Interview with Swapit, a mobile app for buying local
We interviewed Patrick Kosiol, the co-founder of Swapit.la, Hong Kong's leading mobile app that allows you to easily buy and sell stuff nearby.. They just got accepted into the Facebook's FbStart program that helps early stage mobile startups. What inspired you to create it the Swap It App?
I just recently became a dad. Before my daughter was born, I had to buy the usual baby stuff and that’s quite expensive in Hong Kong. My colleague William introduced me to the buy and sell groups on Facebook and I managed to get a car seat and a baby cot for less than half the retail price. The whole process to finally have the item you want, was rather cumbersome. Having built so many apps over the years, it was obvious that we can create an outstanding user experience on mobile, which in return allows buyers and sellers to find each other quickly and communicate easily.
How long did it take to get the app created? And did you do in in-house or outsource? What were some challenges in creating the app?
We started working on Swapit right before Christmas last year. Just a few weeks after, we launched a private beta with just 20 handpicked folks. The initial feedback from them was so good that we immediately knew, we have something worth pursuing here. So we kept working on it, improving the user experience and adding more value for the user. Combined, our team has over 37 years of experience in building mobile apps. So from a technical stand-point, we have no challenge in accomplishing our mission. We naturally build everything in-house and believe that’s the best and most efficient way to bring more features and a better user experience to our customers.
What’s the second-hand market like in HK?
Believe it or not, the second-hand trading market in Hong Kong is very vivid. If I look at only the English-speaking audience on Facebook, then we have 120,000 people that trade second hand goods today. On average, each trader sells 1-2 items per months at an average of around $200 per item. That alone creates a total market size of $360 million annually. Again, that’s only the English-speaking audience on Facebook. There is another large multitude of locals that do the same in Chinese and on other platforms like Yahoo!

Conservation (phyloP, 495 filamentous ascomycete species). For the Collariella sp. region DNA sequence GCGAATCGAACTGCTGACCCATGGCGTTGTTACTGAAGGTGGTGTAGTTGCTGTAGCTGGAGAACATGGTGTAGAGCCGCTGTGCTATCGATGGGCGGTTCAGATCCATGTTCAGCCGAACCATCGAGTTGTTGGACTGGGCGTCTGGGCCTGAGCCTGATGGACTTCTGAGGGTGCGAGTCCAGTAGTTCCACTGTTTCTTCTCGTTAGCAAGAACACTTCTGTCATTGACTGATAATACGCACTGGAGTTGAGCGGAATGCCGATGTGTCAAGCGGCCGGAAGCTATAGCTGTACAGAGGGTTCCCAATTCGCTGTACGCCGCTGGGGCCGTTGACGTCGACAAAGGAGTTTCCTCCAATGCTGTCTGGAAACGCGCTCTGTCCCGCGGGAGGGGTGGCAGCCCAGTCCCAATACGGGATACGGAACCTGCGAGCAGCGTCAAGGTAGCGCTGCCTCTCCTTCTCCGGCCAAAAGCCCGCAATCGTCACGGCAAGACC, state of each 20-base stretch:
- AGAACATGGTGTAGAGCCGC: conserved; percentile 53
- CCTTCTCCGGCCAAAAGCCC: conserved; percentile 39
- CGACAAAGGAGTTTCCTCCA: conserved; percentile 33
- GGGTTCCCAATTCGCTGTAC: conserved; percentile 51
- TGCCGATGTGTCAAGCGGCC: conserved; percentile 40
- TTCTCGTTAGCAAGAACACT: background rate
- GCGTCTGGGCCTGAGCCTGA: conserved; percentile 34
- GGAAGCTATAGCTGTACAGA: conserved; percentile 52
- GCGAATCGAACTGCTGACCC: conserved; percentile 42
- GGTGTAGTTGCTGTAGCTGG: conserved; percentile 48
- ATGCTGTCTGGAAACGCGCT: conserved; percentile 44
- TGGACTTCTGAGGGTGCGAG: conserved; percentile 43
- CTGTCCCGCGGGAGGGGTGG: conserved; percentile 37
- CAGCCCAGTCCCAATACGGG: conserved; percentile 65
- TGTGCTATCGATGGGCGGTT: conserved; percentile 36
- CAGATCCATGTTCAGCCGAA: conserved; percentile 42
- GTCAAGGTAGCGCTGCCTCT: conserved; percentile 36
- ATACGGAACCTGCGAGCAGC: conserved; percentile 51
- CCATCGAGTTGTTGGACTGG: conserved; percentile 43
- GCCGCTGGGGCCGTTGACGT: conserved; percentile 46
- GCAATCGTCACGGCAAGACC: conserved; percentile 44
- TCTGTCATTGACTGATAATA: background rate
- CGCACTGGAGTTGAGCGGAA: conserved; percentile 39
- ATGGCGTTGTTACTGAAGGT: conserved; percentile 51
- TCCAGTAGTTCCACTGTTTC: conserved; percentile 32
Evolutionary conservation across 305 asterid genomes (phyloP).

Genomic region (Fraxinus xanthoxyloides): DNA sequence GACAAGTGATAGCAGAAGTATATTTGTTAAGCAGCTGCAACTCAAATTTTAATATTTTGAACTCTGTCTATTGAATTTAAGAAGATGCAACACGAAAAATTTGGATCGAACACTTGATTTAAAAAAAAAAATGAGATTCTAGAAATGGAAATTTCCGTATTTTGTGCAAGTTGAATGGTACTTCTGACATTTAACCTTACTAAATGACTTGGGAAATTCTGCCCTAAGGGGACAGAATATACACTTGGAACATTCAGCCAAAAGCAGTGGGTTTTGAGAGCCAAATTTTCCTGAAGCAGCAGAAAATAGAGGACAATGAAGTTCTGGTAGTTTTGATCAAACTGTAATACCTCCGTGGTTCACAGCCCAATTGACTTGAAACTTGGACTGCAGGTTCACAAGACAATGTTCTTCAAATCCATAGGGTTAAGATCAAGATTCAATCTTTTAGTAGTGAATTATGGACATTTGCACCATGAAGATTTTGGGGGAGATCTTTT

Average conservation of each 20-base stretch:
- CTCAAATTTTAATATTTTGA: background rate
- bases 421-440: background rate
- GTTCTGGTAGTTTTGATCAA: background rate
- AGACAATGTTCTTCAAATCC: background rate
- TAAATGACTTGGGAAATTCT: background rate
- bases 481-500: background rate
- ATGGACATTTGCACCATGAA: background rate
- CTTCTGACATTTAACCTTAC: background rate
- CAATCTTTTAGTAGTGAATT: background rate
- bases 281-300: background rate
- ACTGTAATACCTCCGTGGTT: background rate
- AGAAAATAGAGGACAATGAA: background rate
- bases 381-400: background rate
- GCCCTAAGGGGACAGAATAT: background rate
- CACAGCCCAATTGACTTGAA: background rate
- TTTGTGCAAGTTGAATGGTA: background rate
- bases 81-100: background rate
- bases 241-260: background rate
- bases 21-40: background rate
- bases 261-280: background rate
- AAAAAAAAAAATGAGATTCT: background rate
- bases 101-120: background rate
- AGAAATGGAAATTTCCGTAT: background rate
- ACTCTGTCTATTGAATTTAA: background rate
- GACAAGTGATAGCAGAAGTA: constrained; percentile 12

What are some of the oddest things people have posted on SwapIt?
It’s really interesting what people have to sell. There is for example, a sun tanning tower for sale right now. So if you want to get a tan while standing up right in your living room, you can get it on Swapit. There are also some ordinary things like new fashion or quality brand handbags that seem to be rather popular to trade. Someone is selling a treasure box on Swapit. I am not sure what’s in there, but I am curious to find out. You can also get an e-guitar, mobile phones, accessories, perfume and even Breitling watches.
How did you decide on the .LA extension for the domain?
Well, we wanted to call our product and service “Swapit”. As swapit dot com was taken, we decided to look at alternatives and swapit.la was still available. While the “la” is more popular in Singapore, we can also hear it in Hong Kong from time to time. So it kind of works here and puts a smile on people’s faces, when we mention it. It’s kind of an ice-breaker and helps to get the conversation going.
What are some of the best ways of marketing an app?
The best of marketing our app is word-of-mouth. We are building Swapit to provide an outstanding user experience and that’s what’s driving people to recommend it to their friends. If you have a great app and provide a lot of value to your users, you can really quickly see them being enthusiastic about your product and recommending it to their peers. We also employ some “secret-sauce” marketing which I like to share from time to time on our blog: http://swapitblogit.wordpress.com
Is it used outside HK?
We are currently focusing on the Hong Kong market. We do however, have plans to officially launch in other densely populated areas. Yet, we already get some folks from other countries download Swapit and posting items in their local markets. That’s absolutely great to see and we will pursue this more, when the time is right.
A lot of HK-born people prefer to buy new things, do you think that’s changing?
While Swapit is geared towards trading pre-loved goods, it is also possible to sell brand new items. Say for example, you get an iPhone 6S from your boyfriend, but you much rather prefer to use your BlackBerry Passport, then you can easily re-sell your iPhone on Swapit as a new item at a small discount. So in that sense, we are offering the public a local platform to trade their goods - new and used. Yet, at the same time, I believe there a large group of people in Hong Kong who are fine with buying pre-loved goods. For example, there is an audience of mainly young and fashionable women who love to wear the latest shoes. Once they wore them a couple of times, they want new ones to change their style. Yet, those shoes are still perfectly fine and might fit to other women’s change in style right now. That’s just one example of how trading pre-loved goods can make our live more diverse. On top of that, to some small extend, we believe we can contribute to reduce the production of waste in Hong Kong and we are seeing more and more people become more aware of protecting the environment. So by buying pre-loved goods, you can help reduce waste and even save some dollars on your purchase. With Swapit we are providing a vivid platform to trade pre-loved goods in Hong Kong, in a hyper-local manner that allows to easily trade with your neighbors nearby.